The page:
Savage Security has been acquired
And yes, this is a ‘good news’ sort of acquisition
Honestly, the only bad thing that comes to mind when I think about our acquisition, which has already been a few months in the works now, is that Kyle and I (and our customers) will miss the Savage name and brand dearly. We spent a LOT of time building our philosophy and the brand naturally grew around it. Savage is actually my grandmother’s maiden name (no, I’ve never used it as the answer to a security question), but the name’s small ‘s’ meaning always spoke to the heart of what we do: plow through all the noise, assumptions and bullshit in this industry to find the most effective ways to keep employees, customers, systems and data safe.
The philosophy won’t be changing.
In fact, our only bad news leads us to the best news: we were approached to be acquired by another company has the same philosophy and independently came to a lot of the same conclusions we did.
Our History with Threatcare
I first worked with Marcus Carey at a consulting firm where I was picking up some side work and he was building their online portal. I was fascinated by the idea of performing a pentest that didn’t result in a written report. The customer would just log into the portal and everything was already there for them. This was in 2012, I think. Already, Marcus was associated with some of the ideas that eventually inspired Savage Security.
Come 2013, and Marcus is publicly sharing a tool called ‘ThreatAgent’.
Already, we’re chatting and collaborating on ideas, even if it is just on Twitter.
2014 — Marcus starts something called FireDrill.me and we chat about it on Twitter.
2015 — The service is renamed to vThreat and we miss a chance to chat in person at Black Hat. I miss Derbycon for the first year and miss meeting Marcus there, too. In October, we have our first formal briefing on vThreat and I get my first chance to create an account, play around with the product and start giving direct feedback.
2016 — Marcus prepares what he calls v2.0 of vThreat and I write up his company for 451 Research.
Not long after, Kyle Bubp and I have that fateful rant-filled, but delicious lunch. At this lunch, we both realize how sick and tired we are of the industry’s comfort level with its own lack of action. Before the lunch is over, we both resolve to do something about it. The idea of Savage is born.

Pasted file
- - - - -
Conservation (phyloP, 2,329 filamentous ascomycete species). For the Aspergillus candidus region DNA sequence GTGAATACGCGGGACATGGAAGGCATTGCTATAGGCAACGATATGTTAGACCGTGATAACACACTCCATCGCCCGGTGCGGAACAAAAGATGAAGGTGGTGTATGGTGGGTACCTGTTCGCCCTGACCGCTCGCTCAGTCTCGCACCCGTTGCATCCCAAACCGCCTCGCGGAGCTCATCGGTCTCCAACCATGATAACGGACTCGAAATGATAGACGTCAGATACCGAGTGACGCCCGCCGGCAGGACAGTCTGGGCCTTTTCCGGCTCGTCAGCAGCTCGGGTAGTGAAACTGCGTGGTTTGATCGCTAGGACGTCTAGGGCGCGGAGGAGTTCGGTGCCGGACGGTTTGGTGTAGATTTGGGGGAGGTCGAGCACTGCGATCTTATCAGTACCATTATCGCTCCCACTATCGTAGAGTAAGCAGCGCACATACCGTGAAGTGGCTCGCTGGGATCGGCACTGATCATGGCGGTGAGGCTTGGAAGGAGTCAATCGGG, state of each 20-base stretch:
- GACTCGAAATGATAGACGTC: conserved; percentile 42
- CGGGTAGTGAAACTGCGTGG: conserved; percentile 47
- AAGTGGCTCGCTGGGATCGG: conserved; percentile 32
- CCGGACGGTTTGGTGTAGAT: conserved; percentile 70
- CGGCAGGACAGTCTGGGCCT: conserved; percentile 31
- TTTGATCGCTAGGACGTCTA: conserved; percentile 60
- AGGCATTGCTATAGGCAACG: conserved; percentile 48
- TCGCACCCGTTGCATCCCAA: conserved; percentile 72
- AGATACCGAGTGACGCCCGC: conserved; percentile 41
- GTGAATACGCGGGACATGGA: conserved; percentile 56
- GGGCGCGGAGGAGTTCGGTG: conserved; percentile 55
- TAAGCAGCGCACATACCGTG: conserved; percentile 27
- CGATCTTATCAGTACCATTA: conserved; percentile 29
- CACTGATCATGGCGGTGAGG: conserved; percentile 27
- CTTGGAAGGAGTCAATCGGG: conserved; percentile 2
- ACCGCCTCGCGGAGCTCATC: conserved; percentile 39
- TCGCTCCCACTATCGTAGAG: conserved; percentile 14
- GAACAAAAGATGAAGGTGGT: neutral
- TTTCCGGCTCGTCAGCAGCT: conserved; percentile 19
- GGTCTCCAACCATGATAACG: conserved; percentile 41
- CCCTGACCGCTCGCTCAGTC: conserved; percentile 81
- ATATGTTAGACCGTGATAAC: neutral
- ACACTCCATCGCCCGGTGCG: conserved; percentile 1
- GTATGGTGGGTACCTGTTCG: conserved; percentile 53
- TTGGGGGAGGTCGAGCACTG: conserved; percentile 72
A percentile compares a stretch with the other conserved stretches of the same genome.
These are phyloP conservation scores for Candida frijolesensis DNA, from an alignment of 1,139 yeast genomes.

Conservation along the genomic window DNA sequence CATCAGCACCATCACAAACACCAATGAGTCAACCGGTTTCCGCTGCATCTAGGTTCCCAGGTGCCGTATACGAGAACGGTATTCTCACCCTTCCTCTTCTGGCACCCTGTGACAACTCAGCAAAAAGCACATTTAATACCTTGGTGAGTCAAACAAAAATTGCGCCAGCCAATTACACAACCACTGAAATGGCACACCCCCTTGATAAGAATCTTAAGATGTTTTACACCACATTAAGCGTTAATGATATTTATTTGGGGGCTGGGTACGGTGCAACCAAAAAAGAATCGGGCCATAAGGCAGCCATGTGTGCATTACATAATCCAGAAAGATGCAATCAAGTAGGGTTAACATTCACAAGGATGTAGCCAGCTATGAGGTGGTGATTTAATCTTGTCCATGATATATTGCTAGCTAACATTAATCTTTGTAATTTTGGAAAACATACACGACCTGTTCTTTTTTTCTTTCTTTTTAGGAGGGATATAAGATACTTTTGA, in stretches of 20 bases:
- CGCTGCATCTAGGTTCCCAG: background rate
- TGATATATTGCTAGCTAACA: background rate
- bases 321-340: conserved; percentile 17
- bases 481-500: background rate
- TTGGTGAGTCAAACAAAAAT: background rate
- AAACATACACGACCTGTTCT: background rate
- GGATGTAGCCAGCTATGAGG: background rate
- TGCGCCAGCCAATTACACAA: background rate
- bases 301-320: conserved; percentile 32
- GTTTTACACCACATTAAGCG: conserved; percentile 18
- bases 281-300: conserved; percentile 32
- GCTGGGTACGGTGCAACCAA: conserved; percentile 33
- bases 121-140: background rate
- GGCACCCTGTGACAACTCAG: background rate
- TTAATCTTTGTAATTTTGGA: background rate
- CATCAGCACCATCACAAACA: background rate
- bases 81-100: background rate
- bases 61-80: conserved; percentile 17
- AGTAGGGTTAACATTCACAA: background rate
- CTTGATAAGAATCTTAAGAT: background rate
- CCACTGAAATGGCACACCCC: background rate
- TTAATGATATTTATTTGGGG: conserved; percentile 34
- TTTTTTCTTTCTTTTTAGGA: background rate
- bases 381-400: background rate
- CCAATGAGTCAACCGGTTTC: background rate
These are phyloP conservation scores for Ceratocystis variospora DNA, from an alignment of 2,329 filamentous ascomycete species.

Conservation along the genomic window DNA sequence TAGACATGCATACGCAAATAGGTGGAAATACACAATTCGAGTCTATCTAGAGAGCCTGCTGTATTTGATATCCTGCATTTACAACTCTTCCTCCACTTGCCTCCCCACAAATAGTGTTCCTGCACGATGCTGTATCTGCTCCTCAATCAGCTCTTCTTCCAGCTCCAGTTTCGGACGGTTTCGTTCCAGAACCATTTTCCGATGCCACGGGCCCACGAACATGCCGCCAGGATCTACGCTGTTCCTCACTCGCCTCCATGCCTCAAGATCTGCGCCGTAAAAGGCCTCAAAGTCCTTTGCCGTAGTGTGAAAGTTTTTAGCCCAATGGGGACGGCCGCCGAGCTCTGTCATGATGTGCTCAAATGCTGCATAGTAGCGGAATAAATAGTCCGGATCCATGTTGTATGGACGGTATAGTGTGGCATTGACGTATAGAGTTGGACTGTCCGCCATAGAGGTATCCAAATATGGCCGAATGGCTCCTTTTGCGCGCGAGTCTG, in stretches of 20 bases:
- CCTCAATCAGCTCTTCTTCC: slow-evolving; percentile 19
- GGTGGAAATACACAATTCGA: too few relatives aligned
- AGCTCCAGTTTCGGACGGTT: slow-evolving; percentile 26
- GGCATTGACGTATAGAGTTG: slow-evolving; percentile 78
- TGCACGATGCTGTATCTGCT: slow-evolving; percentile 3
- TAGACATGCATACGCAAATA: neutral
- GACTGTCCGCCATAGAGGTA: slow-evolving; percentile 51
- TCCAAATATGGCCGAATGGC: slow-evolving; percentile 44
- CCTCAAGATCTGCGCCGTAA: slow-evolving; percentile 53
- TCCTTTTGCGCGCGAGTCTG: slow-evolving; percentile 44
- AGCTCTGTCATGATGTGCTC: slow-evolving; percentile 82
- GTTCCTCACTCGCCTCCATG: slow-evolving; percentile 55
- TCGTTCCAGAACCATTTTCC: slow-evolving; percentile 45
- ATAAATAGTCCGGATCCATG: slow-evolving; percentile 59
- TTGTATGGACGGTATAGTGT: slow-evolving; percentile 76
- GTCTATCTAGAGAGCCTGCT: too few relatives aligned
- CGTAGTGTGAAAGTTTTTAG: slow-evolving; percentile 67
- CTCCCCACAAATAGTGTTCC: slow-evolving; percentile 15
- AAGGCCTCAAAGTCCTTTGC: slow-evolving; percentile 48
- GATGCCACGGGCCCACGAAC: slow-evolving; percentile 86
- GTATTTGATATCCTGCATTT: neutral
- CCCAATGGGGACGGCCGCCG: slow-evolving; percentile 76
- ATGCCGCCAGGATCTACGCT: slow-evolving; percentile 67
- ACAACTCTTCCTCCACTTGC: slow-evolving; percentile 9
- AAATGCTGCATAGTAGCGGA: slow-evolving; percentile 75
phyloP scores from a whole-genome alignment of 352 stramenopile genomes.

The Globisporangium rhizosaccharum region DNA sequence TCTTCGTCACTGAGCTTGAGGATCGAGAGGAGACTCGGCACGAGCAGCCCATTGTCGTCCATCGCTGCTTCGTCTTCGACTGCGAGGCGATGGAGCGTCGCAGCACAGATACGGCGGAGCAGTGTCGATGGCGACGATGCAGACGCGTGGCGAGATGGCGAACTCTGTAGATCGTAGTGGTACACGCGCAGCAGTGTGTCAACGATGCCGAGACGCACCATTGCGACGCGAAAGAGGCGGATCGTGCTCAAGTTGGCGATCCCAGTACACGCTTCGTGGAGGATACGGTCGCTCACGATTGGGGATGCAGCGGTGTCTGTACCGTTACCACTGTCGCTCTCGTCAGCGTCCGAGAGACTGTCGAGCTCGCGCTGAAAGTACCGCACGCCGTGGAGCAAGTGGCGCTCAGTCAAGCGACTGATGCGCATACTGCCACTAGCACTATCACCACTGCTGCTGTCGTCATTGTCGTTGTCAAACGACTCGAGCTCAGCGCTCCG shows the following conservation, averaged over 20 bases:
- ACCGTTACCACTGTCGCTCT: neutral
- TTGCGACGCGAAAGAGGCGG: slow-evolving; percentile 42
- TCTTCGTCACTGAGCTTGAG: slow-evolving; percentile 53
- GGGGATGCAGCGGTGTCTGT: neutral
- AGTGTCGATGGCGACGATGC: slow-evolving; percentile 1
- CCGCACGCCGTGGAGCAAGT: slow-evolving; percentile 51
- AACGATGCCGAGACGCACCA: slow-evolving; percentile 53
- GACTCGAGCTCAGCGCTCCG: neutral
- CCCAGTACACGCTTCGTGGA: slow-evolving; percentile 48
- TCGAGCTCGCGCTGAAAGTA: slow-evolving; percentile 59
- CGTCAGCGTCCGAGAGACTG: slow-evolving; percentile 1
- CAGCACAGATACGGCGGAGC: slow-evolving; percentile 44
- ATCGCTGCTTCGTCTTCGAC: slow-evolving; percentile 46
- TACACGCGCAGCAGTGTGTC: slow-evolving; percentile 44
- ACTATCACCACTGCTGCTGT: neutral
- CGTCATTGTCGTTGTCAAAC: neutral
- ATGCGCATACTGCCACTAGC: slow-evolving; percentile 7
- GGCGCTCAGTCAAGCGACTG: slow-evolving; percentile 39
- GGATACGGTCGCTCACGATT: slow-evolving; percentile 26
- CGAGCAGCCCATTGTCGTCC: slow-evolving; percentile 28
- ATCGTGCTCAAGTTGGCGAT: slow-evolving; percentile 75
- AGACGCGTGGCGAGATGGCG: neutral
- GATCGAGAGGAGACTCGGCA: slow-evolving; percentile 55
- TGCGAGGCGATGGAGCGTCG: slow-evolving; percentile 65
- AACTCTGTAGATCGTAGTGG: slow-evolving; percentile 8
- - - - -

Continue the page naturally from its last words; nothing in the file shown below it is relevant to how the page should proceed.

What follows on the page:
Over the next 6 months, we build the business in our spare time.
2017 — Savage Security goes public in April. Marcus rebrands as Threatcare and later on, introduces Violet, which we covered. As Threatcare begins adding staff and growing in earnest, we form a formal partnership. We want to use Violet on our consulting engagements and Threatcare could use our help with marketing resources and product feedback.
Later in the year, we announce our subscription services — the result of deconstructing everything good and bad about the current state of security consulting. We come to the conclusion that expensive, monolithic ad-hoc services provide little value to all but the largest and more mature organizations. A description that doesn’t fit 99% of the businesses we come into contact with.
Threatcare + Savage = CyberEureka
Not only were we providing more targeted assistance on a more frequent basis to our subscription clients, we were using Violet to do it. Unbeknownst to us, Threatcare continually gets asked about services, services, services. “Violet is great, but we also need some hands-on help,” was the common refrain. At some point, it clicked for Marcus and he called us up.
“Brah, I’ve got an idea. You ready for this?”
If you’ve never experienced Marcus when he has an idea, it’s infectious. Idea Marcus gets you pumped up. Something about that let that lets-build-some-amazing-shit-right-now enthusiasm infects you… and before you know it, you’re sold on it.
One of my weaknesses is my ever-present optimism. No, I’m not humble-bragging — if I’m not careful, this optimism will lead me to over-promise and under-deliver. That’s where Kyle steps in with my reality check. Despite Idea Marcus and Optimist Adrian, Kyle and I spent a few weeks weighing what was best for us, our customers and the business. We did our due diligence and Marcus’ logic was sound. The pairing made sense.
Back at 451 Research, I often observed that vendors with services could have it easy — if they leveraged honest feedback from services into product R&D, they’d never be blind-sighted by major design flaws or common customer issues. We’ll retire the Savage brand, but our services will have that same ‘Go Savage’ philosophy behind it, with the added benefit of Violet’s automated simulations.
In addition, one of the things I was eager to do at Savage was to help vendors improve their products’ success with customers. But, Threatcare is a vendor and vendors are weary of other vendors, right? That’s traditionally true, but I don’t see any long-term success for our clients in this industry if vendors can’t work together.
I see Violet as a key piece we’ve been missing in this industry — a product that can tell you whether or not we’re getting value from all our other products. It can reveal whether or not they’re working correctly, or are working at all. It can test the response and effectiveness of MSSPs. It can hold the industry’s feet to the fire, true, but we won’t solve this industry’s problems through shaming. Our goal is first and foremost to make it easier and simpler to defend the enterprise and that’s not going to happen through a vendor-on-vendor legal deathmatch tournament.
Through partnerships we’ll find and fix flaws quickly. Working with customers and the community, we’ll form new best practices and find better ways to configure tools and mitigate attacks. We’ll find a way for defenders to gain confidence in their own tools and take the advantage back from attackers.